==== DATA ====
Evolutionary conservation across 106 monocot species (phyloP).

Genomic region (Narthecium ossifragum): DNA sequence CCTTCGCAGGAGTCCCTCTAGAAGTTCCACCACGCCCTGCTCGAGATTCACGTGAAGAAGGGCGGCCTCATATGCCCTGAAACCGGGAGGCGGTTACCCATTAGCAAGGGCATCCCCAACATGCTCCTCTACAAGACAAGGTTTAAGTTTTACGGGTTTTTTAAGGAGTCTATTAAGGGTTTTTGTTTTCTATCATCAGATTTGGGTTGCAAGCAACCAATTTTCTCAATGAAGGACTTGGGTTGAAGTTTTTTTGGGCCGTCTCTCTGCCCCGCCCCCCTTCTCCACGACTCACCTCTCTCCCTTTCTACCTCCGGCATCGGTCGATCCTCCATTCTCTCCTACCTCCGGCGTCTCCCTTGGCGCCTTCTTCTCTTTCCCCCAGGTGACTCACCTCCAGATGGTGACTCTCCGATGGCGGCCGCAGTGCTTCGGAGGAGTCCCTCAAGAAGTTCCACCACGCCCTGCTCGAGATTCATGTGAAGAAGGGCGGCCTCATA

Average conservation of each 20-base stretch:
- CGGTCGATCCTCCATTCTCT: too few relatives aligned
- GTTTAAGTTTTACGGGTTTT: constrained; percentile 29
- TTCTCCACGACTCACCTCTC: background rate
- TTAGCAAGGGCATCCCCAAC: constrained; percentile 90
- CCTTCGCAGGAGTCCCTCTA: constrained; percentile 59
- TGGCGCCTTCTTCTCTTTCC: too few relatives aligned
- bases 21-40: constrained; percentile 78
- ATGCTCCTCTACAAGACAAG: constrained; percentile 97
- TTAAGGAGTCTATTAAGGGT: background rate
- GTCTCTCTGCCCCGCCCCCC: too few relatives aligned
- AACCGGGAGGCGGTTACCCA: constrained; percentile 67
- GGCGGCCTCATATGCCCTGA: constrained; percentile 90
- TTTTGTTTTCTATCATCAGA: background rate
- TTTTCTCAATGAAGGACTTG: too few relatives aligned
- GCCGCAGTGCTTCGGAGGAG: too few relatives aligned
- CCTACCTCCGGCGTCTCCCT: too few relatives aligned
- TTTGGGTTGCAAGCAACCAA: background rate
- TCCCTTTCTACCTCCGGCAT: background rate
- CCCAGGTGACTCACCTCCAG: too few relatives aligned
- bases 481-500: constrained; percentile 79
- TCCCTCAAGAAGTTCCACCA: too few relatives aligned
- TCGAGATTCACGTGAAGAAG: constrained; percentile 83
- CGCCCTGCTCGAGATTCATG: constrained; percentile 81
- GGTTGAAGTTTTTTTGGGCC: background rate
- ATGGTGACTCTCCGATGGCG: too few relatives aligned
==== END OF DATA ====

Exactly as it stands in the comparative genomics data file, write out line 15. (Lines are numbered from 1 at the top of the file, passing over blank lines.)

- GGCGGCCTCATATGCCCTGA: constrained; percentile 90